Yahoo May Bing Home the Bacon

Google may finally face some competition in the search market.

With the integration of Yahoo's and Microsoft's search businesses now well advanced—Yahoo searches are using Microsoft's Bing engine and its search ads will increasingly go through Microsoft's adCenter platform—the duo have a better chance to take on Google.

It is still a David and Goliath fight. Digital-marketing firm SearchIgnite estimates Google's share of U.S. ad spending rose nearly two percentage points to 80.2% in the third quarter, with Yahoo dropping two points to 13.4%. Bing had 6.4%. On that measure, Google is even more dominant than it is in search queries. ComScore estimates Google had 65.4% of U.S. searches in August, while Yahoo had 17.4% and Microsoft, 11.1%. Using the Interactive Advertising Bureau's estimate that $10.7 billion was spent on search advertising last year, those extra 15 points of market share are worth $1.6 billion.

Google's outsize share reflects several factors. It commands higher cost per clicks than Yahoo and Bing. People click on Google search ads more often than those on the other two. Advertisers also spend more time on their Google campaigns because of its importance in the market.

All of these factors could change. No longer having to oversee separate campaigns for Yahoo and Bing should mean advertisers dedicate more time to marketing on the combined business. Yahoo could also benefit from Microsoft's technology. SearchIgnite, using data from managing search campaigns for big advertisers, estimated in a report Tuesday that consumers using Bing clicked on search ads 2.4% of the time, compared with 1.8% on Yahoo, during a period in early July. Bing's higher click-through rate was sustained even after some Yahoo traffic was added in late July through late September.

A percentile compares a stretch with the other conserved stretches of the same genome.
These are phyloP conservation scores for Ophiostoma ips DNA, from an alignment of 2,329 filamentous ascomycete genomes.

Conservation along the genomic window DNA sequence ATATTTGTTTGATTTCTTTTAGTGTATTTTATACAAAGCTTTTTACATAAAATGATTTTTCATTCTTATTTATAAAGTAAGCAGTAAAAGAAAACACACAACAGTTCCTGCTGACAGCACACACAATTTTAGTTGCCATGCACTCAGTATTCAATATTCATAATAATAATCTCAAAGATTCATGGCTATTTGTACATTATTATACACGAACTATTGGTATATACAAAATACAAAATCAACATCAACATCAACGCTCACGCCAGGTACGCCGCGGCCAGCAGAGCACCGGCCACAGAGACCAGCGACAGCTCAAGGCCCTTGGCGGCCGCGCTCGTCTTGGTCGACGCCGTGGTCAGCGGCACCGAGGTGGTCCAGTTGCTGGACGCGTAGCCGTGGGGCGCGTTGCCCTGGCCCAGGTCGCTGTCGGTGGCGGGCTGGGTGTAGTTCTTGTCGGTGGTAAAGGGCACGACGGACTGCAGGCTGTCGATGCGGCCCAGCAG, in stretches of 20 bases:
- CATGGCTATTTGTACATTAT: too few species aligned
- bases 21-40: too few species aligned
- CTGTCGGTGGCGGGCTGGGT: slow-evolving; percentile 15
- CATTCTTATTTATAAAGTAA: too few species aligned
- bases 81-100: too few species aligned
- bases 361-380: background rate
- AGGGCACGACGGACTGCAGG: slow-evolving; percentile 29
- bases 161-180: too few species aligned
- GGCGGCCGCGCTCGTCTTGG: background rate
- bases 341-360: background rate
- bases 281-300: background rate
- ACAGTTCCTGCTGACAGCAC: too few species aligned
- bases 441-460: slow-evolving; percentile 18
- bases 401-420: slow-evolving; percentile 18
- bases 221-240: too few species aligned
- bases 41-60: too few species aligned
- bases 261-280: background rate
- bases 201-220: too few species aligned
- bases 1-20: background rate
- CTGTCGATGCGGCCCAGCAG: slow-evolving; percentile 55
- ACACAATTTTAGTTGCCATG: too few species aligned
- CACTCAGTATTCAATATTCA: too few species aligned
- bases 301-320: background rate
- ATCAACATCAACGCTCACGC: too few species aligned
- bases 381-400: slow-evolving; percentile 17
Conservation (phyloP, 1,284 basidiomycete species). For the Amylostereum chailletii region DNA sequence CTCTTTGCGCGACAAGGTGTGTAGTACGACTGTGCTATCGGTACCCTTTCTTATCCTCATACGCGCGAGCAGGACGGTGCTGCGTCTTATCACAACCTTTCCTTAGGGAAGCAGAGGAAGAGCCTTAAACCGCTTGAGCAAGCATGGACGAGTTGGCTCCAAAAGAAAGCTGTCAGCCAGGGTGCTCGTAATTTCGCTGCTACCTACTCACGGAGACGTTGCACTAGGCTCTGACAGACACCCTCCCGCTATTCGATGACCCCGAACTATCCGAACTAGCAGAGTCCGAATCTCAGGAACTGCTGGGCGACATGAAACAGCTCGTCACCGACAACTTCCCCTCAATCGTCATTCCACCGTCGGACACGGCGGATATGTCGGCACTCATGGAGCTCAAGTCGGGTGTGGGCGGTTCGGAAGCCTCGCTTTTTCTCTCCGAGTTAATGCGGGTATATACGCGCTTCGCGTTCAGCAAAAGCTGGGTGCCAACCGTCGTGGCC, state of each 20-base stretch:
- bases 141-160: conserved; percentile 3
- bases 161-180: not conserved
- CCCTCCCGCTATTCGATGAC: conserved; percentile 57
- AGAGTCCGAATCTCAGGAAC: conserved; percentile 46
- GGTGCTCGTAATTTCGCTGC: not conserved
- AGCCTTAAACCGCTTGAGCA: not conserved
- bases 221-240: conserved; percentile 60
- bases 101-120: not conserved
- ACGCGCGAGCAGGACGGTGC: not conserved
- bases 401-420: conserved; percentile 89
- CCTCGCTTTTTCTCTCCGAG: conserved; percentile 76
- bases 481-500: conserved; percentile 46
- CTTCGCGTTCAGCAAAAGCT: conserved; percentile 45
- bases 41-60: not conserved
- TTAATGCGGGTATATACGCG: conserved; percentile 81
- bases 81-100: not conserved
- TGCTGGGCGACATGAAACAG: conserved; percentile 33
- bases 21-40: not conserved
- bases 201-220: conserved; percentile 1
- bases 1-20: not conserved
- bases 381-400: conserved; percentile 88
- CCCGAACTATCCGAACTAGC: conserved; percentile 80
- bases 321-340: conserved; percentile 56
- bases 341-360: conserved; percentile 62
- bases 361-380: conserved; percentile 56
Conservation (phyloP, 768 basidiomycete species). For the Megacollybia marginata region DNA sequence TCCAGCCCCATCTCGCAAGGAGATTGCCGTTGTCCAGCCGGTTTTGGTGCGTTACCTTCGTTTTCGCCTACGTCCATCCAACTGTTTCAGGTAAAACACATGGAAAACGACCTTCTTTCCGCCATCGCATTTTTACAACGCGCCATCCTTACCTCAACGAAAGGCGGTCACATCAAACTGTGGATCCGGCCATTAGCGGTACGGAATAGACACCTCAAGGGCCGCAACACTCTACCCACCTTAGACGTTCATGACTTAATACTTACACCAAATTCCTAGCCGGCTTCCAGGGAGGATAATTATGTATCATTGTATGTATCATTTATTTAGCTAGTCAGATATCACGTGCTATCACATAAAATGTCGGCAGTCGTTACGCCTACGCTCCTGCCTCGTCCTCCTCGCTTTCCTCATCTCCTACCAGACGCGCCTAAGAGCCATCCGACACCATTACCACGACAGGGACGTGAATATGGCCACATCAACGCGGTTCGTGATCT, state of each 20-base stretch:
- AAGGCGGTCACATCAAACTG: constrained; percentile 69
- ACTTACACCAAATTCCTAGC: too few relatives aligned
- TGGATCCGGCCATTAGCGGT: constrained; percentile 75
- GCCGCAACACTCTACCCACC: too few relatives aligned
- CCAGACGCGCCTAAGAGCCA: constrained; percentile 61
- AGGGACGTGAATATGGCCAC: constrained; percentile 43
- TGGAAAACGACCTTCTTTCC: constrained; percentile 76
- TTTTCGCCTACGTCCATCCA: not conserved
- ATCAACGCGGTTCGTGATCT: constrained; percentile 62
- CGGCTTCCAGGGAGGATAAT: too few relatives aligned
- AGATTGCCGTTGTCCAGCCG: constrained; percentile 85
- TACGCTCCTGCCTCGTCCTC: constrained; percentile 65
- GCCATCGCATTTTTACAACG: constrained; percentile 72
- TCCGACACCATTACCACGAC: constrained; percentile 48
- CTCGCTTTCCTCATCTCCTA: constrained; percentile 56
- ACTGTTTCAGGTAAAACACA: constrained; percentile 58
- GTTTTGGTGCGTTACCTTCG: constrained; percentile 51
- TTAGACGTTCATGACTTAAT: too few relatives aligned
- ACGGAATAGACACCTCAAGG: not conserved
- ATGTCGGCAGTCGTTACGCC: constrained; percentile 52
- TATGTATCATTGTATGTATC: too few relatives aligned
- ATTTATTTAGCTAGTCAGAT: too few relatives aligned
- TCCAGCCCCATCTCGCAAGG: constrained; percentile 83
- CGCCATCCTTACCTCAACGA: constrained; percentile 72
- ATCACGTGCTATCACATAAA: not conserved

That is good news for advertisers using Yahoo. At least in theory, they were getting more clicks on only slightly higher pricing. SearchIgnite found that Bing's costs per click—which before the test were about the same as Yahoo—rose 5.7% through July to September as Yahoo clicks began to be included. That is also positive for Yahoo: With more people clicking through on ads and on slightly higher rates, it will earn more revenue.

Indeed, SearchIgnite estimates Yahoo's revenue per thousand search impressions lagged behind Bing's by 33% before the integration. That revenue measure for the partly integrated service rose above Bing's level over the summer, theoretically translating to as much as a 51% increase for Yahoo.

Admittedly, those results may change once the integration is complete, expected by the end of the month. It will likely be a few months before there is any certainty how the combined operation will do. But it already looks clearer that Yahoo and Microsoft together will have a better shot at challenging Google's dominance than they did alone.

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